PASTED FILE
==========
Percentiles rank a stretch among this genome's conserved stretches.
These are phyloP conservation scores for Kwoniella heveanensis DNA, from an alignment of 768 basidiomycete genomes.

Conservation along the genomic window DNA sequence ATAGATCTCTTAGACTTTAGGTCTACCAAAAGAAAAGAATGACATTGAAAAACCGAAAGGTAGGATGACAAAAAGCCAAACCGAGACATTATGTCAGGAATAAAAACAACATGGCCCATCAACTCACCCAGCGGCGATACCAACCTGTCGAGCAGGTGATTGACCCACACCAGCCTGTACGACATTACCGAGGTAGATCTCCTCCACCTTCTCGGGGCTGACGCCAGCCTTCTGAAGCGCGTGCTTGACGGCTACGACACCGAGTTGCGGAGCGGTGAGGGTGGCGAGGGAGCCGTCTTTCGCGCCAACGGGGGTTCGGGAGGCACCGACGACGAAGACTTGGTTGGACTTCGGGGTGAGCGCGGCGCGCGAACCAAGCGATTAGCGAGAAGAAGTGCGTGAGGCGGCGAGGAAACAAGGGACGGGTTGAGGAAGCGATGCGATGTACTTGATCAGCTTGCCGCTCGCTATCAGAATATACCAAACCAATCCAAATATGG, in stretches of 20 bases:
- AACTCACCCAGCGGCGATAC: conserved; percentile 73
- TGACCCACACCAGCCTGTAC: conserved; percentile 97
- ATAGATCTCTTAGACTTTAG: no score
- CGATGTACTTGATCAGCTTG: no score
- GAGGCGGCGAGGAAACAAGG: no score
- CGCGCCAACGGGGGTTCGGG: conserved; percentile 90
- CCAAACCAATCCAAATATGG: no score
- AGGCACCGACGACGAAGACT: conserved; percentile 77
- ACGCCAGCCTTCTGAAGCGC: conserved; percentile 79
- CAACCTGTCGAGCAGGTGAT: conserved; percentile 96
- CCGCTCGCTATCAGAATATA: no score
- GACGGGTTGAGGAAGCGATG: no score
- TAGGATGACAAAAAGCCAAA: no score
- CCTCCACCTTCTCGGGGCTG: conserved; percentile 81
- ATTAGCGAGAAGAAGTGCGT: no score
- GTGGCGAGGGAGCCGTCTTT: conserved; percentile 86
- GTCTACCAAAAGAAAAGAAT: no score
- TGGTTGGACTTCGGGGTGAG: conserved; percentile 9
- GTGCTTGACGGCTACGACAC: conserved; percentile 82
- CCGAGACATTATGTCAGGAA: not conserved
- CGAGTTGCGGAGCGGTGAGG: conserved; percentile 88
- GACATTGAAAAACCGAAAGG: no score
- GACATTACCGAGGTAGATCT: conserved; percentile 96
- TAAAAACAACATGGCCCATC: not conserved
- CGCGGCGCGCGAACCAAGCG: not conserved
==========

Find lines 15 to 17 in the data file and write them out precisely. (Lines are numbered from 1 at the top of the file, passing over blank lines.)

- GACGGGTTGAGGAAGCGATG: no score
- TAGGATGACAAAAAGCCAAA: no score
- CCTCCACCTTCTCGGGGCTG: conserved; percentile 81